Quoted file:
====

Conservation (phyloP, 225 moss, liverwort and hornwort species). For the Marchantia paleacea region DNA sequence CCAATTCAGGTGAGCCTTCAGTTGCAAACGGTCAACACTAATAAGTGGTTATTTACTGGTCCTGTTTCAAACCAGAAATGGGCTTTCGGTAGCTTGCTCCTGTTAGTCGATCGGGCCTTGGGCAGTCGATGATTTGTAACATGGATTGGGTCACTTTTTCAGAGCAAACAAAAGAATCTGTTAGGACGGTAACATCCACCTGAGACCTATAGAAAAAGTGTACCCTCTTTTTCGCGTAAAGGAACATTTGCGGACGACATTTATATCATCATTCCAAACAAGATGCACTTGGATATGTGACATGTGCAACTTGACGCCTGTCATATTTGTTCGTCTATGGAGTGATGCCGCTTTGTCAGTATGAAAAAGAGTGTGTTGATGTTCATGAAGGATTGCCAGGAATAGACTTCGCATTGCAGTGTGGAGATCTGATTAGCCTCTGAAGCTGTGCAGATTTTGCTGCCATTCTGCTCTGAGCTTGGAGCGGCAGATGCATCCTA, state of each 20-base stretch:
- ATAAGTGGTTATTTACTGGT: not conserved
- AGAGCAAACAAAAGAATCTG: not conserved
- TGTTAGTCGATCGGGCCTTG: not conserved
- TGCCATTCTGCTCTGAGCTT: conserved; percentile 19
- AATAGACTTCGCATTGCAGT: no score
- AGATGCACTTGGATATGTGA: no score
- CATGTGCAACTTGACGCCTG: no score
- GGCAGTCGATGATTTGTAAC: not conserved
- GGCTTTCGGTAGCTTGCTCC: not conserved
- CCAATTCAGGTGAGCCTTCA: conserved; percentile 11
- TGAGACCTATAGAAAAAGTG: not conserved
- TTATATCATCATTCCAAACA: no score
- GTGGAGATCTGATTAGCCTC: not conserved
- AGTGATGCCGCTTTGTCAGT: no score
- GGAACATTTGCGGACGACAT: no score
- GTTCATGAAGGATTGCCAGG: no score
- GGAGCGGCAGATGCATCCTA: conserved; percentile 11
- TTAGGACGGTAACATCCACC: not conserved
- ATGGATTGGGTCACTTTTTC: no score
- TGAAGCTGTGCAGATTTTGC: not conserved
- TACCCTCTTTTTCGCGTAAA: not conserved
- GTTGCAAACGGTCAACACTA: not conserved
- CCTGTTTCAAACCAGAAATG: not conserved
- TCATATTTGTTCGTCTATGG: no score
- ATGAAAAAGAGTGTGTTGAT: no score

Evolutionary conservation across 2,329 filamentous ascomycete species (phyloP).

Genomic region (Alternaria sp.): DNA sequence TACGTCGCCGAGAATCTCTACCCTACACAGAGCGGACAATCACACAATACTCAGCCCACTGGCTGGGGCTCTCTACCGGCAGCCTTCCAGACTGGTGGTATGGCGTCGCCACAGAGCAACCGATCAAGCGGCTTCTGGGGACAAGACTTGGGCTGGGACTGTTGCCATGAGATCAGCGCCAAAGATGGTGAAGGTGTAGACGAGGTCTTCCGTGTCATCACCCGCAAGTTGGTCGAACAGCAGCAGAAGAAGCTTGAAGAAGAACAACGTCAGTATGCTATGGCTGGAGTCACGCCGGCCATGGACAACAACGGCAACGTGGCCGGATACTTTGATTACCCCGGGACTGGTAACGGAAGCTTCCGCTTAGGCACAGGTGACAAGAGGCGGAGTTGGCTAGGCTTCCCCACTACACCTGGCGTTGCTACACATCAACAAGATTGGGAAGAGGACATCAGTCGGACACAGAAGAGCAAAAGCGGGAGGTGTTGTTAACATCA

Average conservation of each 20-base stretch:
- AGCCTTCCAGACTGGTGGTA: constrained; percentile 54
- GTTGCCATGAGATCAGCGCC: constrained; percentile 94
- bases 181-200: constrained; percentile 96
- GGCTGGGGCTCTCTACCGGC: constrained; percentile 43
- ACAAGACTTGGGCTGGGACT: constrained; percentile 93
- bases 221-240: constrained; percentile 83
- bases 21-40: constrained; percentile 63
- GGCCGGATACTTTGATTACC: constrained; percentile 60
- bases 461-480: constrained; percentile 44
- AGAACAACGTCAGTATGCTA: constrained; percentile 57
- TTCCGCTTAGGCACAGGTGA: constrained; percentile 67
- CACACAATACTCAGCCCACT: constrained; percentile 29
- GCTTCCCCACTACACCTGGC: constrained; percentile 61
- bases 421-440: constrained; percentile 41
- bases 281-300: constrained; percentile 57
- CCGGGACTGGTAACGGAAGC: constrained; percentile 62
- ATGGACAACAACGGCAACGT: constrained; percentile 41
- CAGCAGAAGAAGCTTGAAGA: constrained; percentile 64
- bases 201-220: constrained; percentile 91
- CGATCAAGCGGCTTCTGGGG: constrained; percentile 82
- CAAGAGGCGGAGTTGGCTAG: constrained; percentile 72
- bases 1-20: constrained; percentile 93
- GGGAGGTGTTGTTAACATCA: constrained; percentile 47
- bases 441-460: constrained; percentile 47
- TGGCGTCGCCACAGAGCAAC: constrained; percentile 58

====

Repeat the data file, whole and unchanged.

Conservation (phyloP, 225 moss, liverwort and hornwort species). For the Marchantia paleacea region DNA sequence CCAATTCAGGTGAGCCTTCAGTTGCAAACGGTCAACACTAATAAGTGGTTATTTACTGGTCCTGTTTCAAACCAGAAATGGGCTTTCGGTAGCTTGCTCCTGTTAGTCGATCGGGCCTTGGGCAGTCGATGATTTGTAACATGGATTGGGTCACTTTTTCAGAGCAAACAAAAGAATCTGTTAGGACGGTAACATCCACCTGAGACCTATAGAAAAAGTGTACCCTCTTTTTCGCGTAAAGGAACATTTGCGGACGACATTTATATCATCATTCCAAACAAGATGCACTTGGATATGTGACATGTGCAACTTGACGCCTGTCATATTTGTTCGTCTATGGAGTGATGCCGCTTTGTCAGTATGAAAAAGAGTGTGTTGATGTTCATGAAGGATTGCCAGGAATAGACTTCGCATTGCAGTGTGGAGATCTGATTAGCCTCTGAAGCTGTGCAGATTTTGCTGCCATTCTGCTCTGAGCTTGGAGCGGCAGATGCATCCTA, state of each 20-base stretch:
- ATAAGTGGTTATTTACTGGT: not conserved
- AGAGCAAACAAAAGAATCTG: not conserved
- TGTTAGTCGATCGGGCCTTG: not conserved
- TGCCATTCTGCTCTGAGCTT: conserved; percentile 19
- AATAGACTTCGCATTGCAGT: no score
- AGATGCACTTGGATATGTGA: no score
- CATGTGCAACTTGACGCCTG: no score
- GGCAGTCGATGATTTGTAAC: not conserved
- GGCTTTCGGTAGCTTGCTCC: not conserved
- CCAATTCAGGTGAGCCTTCA: conserved; percentile 11
- TGAGACCTATAGAAAAAGTG: not conserved
- TTATATCATCATTCCAAACA: no score
- GTGGAGATCTGATTAGCCTC: not conserved
- AGTGATGCCGCTTTGTCAGT: no score
- GGAACATTTGCGGACGACAT: no score
- GTTCATGAAGGATTGCCAGG: no score
- GGAGCGGCAGATGCATCCTA: conserved; percentile 11
- TTAGGACGGTAACATCCACC: not conserved
- ATGGATTGGGTCACTTTTTC: no score
- TGAAGCTGTGCAGATTTTGC: not conserved
- TACCCTCTTTTTCGCGTAAA: not conserved
- GTTGCAAACGGTCAACACTA: not conserved
- CCTGTTTCAAACCAGAAATG: not conserved
- TCATATTTGTTCGTCTATGG: no score
- ATGAAAAAGAGTGTGTTGAT: no score

Evolutionary conservation across 2,329 filamentous ascomycete species (phyloP).

Genomic region (Alternaria sp.): DNA sequence TACGTCGCCGAGAATCTCTACCCTACACAGAGCGGACAATCACACAATACTCAGCCCACTGGCTGGGGCTCTCTACCGGCAGCCTTCCAGACTGGTGGTATGGCGTCGCCACAGAGCAACCGATCAAGCGGCTTCTGGGGACAAGACTTGGGCTGGGACTGTTGCCATGAGATCAGCGCCAAAGATGGTGAAGGTGTAGACGAGGTCTTCCGTGTCATCACCCGCAAGTTGGTCGAACAGCAGCAGAAGAAGCTTGAAGAAGAACAACGTCAGTATGCTATGGCTGGAGTCACGCCGGCCATGGACAACAACGGCAACGTGGCCGGATACTTTGATTACCCCGGGACTGGTAACGGAAGCTTCCGCTTAGGCACAGGTGACAAGAGGCGGAGTTGGCTAGGCTTCCCCACTACACCTGGCGTTGCTACACATCAACAAGATTGGGAAGAGGACATCAGTCGGACACAGAAGAGCAAAAGCGGGAGGTGTTGTTAACATCA

Average conservation of each 20-base stretch:
- AGCCTTCCAGACTGGTGGTA: constrained; percentile 54
- GTTGCCATGAGATCAGCGCC: constrained; percentile 94
- bases 181-200: constrained; percentile 96
- GGCTGGGGCTCTCTACCGGC: constrained; percentile 43
- ACAAGACTTGGGCTGGGACT: constrained; percentile 93
- bases 221-240: constrained; percentile 83
- bases 21-40: constrained; percentile 63
- GGCCGGATACTTTGATTACC: constrained; percentile 60
- bases 461-480: constrained; percentile 44
- AGAACAACGTCAGTATGCTA: constrained; percentile 57
- TTCCGCTTAGGCACAGGTGA: constrained; percentile 67
- CACACAATACTCAGCCCACT: constrained; percentile 29
- GCTTCCCCACTACACCTGGC: constrained; percentile 61
- bases 421-440: constrained; percentile 41
- bases 281-300: constrained; percentile 57
- CCGGGACTGGTAACGGAAGC: constrained; percentile 62
- ATGGACAACAACGGCAACGT: constrained; percentile 41
- CAGCAGAAGAAGCTTGAAGA: constrained; percentile 64
- bases 201-220: constrained; percentile 91
- CGATCAAGCGGCTTCTGGGG: constrained; percentile 82
- CAAGAGGCGGAGTTGGCTAG: constrained; percentile 72
- bases 1-20: constrained; percentile 93
- GGGAGGTGTTGTTAACATCA: constrained; percentile 47
- bases 441-460: constrained; percentile 47
- TGGCGTCGCCACAGAGCAAC: constrained; percentile 58